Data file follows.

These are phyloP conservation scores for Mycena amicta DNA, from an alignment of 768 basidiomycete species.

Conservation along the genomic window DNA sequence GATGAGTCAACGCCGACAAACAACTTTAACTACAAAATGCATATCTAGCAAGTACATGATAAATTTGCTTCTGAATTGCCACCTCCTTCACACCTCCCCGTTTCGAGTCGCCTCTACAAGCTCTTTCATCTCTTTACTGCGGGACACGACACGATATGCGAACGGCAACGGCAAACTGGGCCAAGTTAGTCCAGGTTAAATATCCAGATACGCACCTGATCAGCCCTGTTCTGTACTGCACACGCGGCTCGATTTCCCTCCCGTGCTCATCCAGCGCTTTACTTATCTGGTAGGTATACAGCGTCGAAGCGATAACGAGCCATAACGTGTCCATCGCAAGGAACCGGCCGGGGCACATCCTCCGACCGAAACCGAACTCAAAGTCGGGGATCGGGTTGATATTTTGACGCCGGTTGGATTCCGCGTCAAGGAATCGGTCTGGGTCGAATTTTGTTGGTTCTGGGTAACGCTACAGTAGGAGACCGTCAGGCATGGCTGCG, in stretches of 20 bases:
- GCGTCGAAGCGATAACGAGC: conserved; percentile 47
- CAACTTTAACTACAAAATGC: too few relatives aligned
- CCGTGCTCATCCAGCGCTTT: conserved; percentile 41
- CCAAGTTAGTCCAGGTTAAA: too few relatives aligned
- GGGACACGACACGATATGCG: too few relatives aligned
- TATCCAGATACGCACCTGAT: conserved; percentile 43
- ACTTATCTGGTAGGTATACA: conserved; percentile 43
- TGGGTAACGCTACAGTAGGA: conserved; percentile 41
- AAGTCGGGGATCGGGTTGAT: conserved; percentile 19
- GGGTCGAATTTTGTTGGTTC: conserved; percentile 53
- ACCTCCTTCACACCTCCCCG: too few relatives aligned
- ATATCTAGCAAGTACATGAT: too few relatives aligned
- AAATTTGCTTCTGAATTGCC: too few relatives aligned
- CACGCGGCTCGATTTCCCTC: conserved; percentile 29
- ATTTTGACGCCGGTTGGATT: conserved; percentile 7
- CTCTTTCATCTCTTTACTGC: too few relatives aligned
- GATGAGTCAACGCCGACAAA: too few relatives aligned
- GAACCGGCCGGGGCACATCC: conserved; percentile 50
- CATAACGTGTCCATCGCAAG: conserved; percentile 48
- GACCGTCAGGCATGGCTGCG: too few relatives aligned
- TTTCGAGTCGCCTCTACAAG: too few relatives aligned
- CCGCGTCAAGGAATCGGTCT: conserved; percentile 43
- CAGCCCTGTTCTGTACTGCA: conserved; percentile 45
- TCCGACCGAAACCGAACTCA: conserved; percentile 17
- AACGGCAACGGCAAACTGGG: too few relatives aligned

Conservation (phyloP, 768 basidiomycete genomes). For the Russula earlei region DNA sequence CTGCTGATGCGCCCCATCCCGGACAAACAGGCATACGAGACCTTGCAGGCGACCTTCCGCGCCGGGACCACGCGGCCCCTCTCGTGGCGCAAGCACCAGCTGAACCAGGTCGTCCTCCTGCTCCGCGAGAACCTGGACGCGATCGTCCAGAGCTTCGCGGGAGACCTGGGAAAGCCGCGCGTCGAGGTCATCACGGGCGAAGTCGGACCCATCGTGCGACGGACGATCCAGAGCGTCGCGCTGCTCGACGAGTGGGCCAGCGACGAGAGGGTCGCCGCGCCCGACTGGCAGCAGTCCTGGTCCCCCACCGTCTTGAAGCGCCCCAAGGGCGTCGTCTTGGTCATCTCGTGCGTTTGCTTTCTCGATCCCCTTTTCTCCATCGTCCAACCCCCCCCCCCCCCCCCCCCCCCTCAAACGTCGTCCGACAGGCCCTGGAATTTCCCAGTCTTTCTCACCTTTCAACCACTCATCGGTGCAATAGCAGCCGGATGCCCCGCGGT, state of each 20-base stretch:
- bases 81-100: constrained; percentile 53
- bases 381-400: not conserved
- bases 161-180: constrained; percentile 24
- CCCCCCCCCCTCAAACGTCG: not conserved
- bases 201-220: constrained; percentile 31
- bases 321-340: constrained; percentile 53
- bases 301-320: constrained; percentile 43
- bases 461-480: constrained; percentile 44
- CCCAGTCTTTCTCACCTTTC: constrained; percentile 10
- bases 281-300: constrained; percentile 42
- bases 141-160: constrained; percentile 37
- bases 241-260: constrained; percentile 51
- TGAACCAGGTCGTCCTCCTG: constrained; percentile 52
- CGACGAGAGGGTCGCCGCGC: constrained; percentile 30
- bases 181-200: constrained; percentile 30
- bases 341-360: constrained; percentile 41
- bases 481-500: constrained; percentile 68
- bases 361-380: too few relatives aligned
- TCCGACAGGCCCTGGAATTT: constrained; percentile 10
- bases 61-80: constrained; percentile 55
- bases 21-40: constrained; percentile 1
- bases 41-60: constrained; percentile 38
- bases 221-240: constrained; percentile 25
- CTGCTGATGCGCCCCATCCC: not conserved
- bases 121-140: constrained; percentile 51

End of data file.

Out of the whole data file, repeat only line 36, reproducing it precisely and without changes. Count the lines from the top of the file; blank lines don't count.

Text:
- bases 461-480: constrained; percentile 44